In his defense there was no opposing view, but there were concerns that could lead to opposing views. For example where does the white woman stand when it comes to affirmative action? It reminded me of when I cringe at the word feminist. Am I a feminist? What does that even mean?

The moderator asked the panel specific questions regarding affirmative action. One included an Appalachian white woman from a low income background and a black man whose father was a neurosurgeon, both applying to the same law school with the same grades and test scores. He asked each person to decide who they would let in if they were the Director of Admissions and why. Ironically it was Ms. Taylor and Ms.Tolson who were willing to choose. Two black women choosing ? I thought about this . Ms.Tolson said she would choose the black man because of the discrepancies of male to female students in respects to law school. Ms.Taylor said she would choose the white woman because she felt that her overcoming such obstacles was a testament of her desire to improve her well being, she also assumed that the black male would probably be well off economically in the future due to his father’s profession.

Mr. Calabresi noted that these cases were very unlikely because there are various components that come into play when looking at an applicant for law school. He also suggested one cost of affirmative action is that we assume we are doing enough, rather then tackling the K-12 education. For example he noted college entrance exams, which he agreed were necessary but were often reflections of ones education.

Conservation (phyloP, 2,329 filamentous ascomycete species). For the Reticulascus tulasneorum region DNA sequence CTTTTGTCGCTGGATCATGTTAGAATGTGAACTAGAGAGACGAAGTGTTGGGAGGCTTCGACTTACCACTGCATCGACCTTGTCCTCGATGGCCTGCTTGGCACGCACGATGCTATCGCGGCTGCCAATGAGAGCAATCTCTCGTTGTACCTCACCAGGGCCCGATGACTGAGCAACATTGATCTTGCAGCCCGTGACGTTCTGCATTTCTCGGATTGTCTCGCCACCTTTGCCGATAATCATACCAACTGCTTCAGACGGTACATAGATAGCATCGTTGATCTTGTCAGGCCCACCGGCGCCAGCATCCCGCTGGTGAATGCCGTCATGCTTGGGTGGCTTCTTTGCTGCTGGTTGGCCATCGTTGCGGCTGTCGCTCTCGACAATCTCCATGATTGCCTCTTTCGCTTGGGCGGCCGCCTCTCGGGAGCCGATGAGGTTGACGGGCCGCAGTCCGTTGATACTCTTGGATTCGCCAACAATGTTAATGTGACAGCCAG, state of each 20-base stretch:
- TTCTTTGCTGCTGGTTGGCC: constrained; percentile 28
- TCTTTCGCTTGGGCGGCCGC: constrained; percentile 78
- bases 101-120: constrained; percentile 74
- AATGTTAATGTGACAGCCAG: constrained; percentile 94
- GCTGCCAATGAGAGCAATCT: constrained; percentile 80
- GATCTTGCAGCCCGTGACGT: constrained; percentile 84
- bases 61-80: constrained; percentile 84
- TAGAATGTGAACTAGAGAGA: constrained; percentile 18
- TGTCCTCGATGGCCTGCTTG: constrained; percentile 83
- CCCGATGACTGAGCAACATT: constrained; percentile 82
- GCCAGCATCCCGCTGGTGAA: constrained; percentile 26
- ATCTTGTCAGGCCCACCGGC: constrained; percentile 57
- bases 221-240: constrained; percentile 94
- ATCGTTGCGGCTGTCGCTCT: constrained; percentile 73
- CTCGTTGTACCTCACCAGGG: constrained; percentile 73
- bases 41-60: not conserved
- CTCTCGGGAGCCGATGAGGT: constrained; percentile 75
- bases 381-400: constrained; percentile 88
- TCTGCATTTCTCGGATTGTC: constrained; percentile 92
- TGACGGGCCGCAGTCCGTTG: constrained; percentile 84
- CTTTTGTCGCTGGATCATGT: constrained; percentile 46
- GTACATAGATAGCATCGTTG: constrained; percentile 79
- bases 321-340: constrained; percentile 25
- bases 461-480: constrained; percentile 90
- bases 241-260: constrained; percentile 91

This got me even more excited about the concept of reparations. Could one argue that affirmative action is a form of reparation?  Is there a problem with offering reparations to other minorities as well? What about women? Perhaps I was giving ammunition to the affirmative action opposition but I realized that statistically speaking if we addressed education, employment, and diversity in government we would probably no longer need to argue for reparations let alone affirmative action. I believe it was Dr.Reeves who said she read a study that looked into how long it would take for “categorical minorities” like myself to no longer need affirmative action and it stated that would probably be in 400 years. I suppose in the meantime others will have their biases, similar to mine but silently. Until I also see no sign of such biases I will continue supporting affirmative action while try to address my own racism.

One black woman. Black. Woman. Ethnicity: African.


One response to “Affirming Affirmative Action

  1. I’m against “Affirmative Action”, but I’m also a realist. We haven’t overcome anything yet. I also hate “Affirmative Access” worse. We just endured 8 more years of silent racism under the Bush administration and in the Dept of Justice. Now is not a time to end reconciliation. Now is the time for a real debate about “Equal Opportunity” to begin. We need to look at the law and then determine why it has been selectively enforced. What is the purpose of the NLRB and EEOC if we have “AT WILL” employment contracts that strip the workers of all rights? We can have this debate now. What we need is accountability and less Cosby blame.